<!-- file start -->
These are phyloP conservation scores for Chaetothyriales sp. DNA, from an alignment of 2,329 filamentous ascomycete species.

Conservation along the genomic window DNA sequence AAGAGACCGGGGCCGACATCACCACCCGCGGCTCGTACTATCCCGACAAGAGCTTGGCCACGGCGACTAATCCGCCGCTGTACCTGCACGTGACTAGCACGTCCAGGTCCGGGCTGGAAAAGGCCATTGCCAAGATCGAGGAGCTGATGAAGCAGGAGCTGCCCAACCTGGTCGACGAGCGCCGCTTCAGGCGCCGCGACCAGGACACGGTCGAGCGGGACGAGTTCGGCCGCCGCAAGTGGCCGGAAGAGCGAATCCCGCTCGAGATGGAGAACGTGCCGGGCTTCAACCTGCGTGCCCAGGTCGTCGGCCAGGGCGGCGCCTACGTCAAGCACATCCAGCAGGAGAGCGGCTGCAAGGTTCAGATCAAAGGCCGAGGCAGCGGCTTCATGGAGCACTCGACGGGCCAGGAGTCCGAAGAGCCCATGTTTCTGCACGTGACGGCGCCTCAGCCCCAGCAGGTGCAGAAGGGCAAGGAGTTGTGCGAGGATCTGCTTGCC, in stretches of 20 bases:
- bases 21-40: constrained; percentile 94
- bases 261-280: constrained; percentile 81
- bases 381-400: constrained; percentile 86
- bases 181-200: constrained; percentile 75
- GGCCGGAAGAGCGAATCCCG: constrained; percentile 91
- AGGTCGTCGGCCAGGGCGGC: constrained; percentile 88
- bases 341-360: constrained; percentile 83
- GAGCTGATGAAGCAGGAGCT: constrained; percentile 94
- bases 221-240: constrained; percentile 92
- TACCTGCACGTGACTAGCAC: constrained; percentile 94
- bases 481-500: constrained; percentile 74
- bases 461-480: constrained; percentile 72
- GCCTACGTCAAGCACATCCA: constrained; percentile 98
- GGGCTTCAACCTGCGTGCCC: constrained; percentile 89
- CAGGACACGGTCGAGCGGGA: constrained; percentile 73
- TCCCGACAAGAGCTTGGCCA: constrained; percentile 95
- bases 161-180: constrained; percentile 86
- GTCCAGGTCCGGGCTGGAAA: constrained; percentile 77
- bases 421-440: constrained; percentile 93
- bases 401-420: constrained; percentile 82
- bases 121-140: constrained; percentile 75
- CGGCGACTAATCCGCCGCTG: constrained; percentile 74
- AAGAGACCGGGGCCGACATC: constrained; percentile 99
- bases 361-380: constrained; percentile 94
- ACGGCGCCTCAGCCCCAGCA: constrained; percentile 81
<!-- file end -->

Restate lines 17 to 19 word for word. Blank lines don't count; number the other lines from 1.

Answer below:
- CAGGACACGGTCGAGCGGGA: constrained; percentile 73
- TCCCGACAAGAGCTTGGCCA: constrained; percentile 95
- bases 161-180: constrained; percentile 86